- Active Sensation:
This program addresses how the vibrissa sensorimotor system of rat extracts a stable world view through its actively moving sensors.
Neocortical Microcirculation and Microinfarctions:
This program explores the topology, dynamics, and neuronal control of cortical blood flow at the level of networks down to that of single capillaries.
The Murine Angiotome:
This program seeks a vectorized map of all blood vessels, anterioles, venules, and capillaries, and all cell bodies, both neuronal and nonneuronal, in the mouse brain.
Professor David Kleinfeld has been selected for the 2011 "Leica Scientific Forum -- Advances is Life Science"
This is an international interdisciplinary platform to present and discuss new scientific insight and knowledge of highly relevant themes within in the life sciences. This award is based on nomination by a German scientific advisory board and is completely funded by Leica Microsystems GmbH. Previous awardees include Roger Tsien and Mark Ellisman from UCSD. David will be giving his lecture in July, 2011.
Former project scientist Quoc Nguyen innovates at start-up
The Physics Department continues to drive the local San Diego economy
through innovation. The latest example is NeurAccel, a La Jolla based
start-up company that was founded by former Project Scientist Quoc Nguyen.
NeurAccel offers a unique in vivo testing service for the efficacy of new
pharmaceutical agents. The underlying technology was developed by Nguyen
and then MD/PhD student Lee Schroeder in Prof. David Kleinfeld's
laboratory* and is licensed to NeurAccel by UCSD. The continued
advancement of this technology within the Department is funded by a grant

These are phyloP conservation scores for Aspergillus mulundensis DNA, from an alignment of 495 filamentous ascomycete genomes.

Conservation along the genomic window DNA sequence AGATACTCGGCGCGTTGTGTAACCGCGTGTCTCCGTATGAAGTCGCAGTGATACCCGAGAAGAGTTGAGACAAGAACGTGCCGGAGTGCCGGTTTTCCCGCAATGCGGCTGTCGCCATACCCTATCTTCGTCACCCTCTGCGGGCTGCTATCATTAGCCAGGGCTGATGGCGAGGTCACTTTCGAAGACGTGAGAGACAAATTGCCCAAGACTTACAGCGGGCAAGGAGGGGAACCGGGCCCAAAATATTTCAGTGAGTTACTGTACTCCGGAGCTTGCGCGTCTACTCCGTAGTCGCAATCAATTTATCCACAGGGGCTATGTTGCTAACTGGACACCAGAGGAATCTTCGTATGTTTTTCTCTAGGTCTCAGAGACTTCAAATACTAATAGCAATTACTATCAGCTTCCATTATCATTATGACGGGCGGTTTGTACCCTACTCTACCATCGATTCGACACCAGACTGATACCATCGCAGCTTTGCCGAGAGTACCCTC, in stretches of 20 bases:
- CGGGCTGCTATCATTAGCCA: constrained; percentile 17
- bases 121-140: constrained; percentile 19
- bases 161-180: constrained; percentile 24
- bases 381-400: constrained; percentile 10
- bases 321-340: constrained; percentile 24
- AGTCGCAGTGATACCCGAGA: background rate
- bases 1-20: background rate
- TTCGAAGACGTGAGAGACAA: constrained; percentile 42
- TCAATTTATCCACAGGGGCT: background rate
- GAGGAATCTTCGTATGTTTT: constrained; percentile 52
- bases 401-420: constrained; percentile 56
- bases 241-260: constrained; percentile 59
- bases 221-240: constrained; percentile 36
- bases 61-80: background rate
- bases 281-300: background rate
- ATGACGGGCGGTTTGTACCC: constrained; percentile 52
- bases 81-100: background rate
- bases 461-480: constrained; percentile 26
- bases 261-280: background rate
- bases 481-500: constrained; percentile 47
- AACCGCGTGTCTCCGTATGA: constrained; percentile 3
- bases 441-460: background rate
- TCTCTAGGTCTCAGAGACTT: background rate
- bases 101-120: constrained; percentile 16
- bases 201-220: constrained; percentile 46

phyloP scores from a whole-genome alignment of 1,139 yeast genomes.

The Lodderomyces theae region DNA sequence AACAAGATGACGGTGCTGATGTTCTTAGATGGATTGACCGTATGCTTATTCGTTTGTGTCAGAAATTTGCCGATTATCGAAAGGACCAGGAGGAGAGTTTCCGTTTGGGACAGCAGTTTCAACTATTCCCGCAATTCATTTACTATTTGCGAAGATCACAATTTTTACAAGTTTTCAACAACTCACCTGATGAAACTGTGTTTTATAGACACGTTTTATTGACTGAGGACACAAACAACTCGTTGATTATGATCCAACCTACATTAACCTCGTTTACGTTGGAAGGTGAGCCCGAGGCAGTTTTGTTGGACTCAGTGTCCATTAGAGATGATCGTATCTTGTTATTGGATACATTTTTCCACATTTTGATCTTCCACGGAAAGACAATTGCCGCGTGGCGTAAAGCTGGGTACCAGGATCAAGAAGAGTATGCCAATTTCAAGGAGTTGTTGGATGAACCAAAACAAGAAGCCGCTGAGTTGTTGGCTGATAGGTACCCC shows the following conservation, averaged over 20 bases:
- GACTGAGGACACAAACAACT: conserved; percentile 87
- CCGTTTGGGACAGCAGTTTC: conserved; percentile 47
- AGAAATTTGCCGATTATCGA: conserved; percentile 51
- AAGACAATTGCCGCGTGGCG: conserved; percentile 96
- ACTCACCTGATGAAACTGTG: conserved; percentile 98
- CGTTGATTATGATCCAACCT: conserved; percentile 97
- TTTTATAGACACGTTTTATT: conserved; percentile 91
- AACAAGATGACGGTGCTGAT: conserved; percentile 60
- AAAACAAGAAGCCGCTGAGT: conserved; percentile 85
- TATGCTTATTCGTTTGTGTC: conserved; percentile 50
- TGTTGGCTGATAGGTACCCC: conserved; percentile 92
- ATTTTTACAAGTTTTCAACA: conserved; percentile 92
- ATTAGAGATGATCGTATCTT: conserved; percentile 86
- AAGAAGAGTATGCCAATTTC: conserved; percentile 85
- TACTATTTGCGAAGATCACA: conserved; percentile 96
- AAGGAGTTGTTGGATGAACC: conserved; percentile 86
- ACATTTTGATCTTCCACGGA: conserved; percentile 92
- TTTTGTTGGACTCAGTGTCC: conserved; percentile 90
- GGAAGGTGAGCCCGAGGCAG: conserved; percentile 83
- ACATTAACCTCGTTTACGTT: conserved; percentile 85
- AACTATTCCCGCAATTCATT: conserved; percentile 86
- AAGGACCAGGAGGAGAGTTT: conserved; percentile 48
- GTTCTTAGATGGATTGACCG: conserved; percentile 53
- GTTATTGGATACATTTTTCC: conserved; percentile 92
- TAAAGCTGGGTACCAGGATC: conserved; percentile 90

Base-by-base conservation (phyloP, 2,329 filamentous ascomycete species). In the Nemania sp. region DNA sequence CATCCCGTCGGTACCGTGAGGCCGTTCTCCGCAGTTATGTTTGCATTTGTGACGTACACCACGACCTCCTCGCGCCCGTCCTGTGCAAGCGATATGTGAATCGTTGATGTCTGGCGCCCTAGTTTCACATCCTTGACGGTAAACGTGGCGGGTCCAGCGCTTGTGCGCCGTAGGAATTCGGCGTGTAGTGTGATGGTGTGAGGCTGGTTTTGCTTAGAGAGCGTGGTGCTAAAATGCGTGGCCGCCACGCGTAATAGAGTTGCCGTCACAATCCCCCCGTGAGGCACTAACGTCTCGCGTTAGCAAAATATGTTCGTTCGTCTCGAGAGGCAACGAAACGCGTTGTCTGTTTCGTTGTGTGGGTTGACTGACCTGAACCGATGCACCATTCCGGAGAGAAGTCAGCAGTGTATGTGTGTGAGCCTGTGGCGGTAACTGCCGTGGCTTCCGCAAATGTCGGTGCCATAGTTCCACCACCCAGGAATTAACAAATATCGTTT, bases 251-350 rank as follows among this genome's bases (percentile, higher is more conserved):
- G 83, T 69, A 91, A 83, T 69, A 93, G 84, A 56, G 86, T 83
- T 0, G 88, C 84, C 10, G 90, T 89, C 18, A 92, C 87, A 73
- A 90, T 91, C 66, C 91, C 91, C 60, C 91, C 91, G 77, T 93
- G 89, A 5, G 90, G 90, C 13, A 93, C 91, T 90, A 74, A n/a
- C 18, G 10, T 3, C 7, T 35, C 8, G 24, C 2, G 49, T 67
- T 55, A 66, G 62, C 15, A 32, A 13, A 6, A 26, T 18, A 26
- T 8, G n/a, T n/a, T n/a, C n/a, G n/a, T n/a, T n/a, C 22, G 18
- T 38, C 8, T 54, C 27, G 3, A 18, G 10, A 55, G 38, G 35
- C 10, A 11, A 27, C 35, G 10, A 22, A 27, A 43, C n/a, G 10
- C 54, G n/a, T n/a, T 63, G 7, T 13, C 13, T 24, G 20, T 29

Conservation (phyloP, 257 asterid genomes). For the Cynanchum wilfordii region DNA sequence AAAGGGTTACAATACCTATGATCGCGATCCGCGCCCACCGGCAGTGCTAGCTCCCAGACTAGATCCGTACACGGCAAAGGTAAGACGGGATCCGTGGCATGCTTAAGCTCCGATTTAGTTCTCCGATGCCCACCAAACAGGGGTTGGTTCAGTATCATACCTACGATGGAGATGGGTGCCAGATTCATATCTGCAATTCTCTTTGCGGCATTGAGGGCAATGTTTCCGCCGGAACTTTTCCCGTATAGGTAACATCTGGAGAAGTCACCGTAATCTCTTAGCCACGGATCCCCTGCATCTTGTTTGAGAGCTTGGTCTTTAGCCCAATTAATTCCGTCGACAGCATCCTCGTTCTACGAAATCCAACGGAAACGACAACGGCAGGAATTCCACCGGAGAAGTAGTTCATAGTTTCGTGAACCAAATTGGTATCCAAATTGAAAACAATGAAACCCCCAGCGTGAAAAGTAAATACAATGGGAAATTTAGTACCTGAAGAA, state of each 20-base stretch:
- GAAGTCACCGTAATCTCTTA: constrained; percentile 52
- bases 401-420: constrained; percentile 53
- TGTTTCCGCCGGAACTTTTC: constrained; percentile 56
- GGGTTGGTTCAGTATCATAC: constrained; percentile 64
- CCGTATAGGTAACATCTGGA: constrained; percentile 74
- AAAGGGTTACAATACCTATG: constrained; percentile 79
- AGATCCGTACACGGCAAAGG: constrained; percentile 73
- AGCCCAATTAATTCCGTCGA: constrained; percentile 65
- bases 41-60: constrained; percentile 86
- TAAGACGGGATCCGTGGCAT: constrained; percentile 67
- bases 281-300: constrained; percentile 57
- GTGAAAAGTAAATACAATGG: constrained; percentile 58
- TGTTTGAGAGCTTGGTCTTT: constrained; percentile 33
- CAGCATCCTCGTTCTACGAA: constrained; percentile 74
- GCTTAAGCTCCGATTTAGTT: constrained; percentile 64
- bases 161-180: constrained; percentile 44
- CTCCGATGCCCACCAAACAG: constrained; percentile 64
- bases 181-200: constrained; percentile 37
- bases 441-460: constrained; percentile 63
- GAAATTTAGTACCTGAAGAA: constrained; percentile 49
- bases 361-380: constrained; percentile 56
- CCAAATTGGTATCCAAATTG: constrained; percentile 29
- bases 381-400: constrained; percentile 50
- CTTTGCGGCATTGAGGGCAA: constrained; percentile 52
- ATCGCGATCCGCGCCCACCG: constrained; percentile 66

from the National Institute of Drug Abuse to Kleinfeld and his colleague
Prof. Paul Slesinger at the Salk Institute.
*An in vivo biosensor for neurotransmitter release and in situ receptor
activity. Q.-T. Nguyen*, L. F. Schroeder*, M. Mank, A. Muller, P. W.
Taylor, O. Griesbeck and D. Kleinfeld, Nature Neuroscience (2010)
Union Tribune Article: http://web.signonsandiego.com/news/2011/sep/05/window-into-the-brain/?ap
- - Reverse engineering an active sensory system: Circuitry and function in the rodent vibrissa sensorimotor control. D. Kleinfeld and M. Deschenes, invited review, in final preparation.
- - Gigahertz photon counting and discrimination for two-photon microscopy. J. D. Driscoll, A. Y. Shih, G. A. White, Q.-T. Nguyen, P. S. Tsai, J. A. Squier, G. Cauwenberghs and D. Kleinfeld, in final preparation.
- - Large-scale chronic imaging and optical manipulation of cortical cells through a polished and reinforced thinned-skull. P. J. Drew, A. Y. Shih, P. S. Tsai, P. Knutsen, D. Davalos, P. Blinder, K. Akassoglou and D. Kleinfeld, in final preparation.
- - Optimizing the fluorescent yield in two-photon laser scanning microscopy. J. J. Field, R. Carriles, K. E. Sheetz, E. E. Hoover, E. V. Chandler, S. Tillo, T. E. Hughes, A. W. Sylvester, D. Kleinfeld and J. A. Squier, submitted.
- - Topological basis for the robust distribution of blood to rodent neocortex. P. Blinder*, A. Y. Shih*, C. A. Rafie and D. Kleinfeld, under review.
- - Automatic identification of fluorescently labeled brain cells for rapid functional imaging. I. Valmianski, A. Y. Shih, J. D. Driscoll, D. M. Matthews, Y. Freund and D. Kleinfeld, under review.
- - A guide to delineate the logic of neurovascular signaling in the brain. D. Kleinfeld, P. Blinder, P. J. Drew, J. D. Driscoll, A. Muller, P. S. Tsai, I. Valmianski and A. Y. Shih, Frontiers in Neuroenergetics: Special Issue on Neurovascular Imaging (2010), in press. PDF (1.3 Mb)
- - Correlations of neuronal and microvascular densities in murine cortex revealed by direct counting and colocalization of nuclei and vessels. P. S. Tsai, J. P. Kaufhold, P. Blinder, B. Friedman, P. J. Drew, H. J. Karten, P. D. Lyden and D. Kleinfeld, Journal of Neuroscience (2009) 29:14553-14570. PDF (6.4 Mb) Supplemental information. PDF (0.7 Mb)
- - Severe blood brain barrier disruption and surrounding tissue injury. B. Chen, B. Friedman, Q. Cheng, P. S. Tsai, E. Schim, D. Kleinfeld and P. D. Lyden, Stroke (2009) 40:e666-674 PDF (1.4 Mb) journal cover based on article
- - Glial response is an essential component of hypoxia-induced erythropoiesis. A. Weidemann, K. X. Knaup, C. A. Rafie, A. T. Boutin, C. Stockmann, N. Takeda, M. Scadeng, A. Y. Shih, V. H. Haase, M. C. Simon, D. Kleinfeld and R. S. Johnson, Journal of Clinical Investigations (2009) 119:3373-3383. PDF (4.1 Mb) Supplemental information. PDF (0.5 Mb)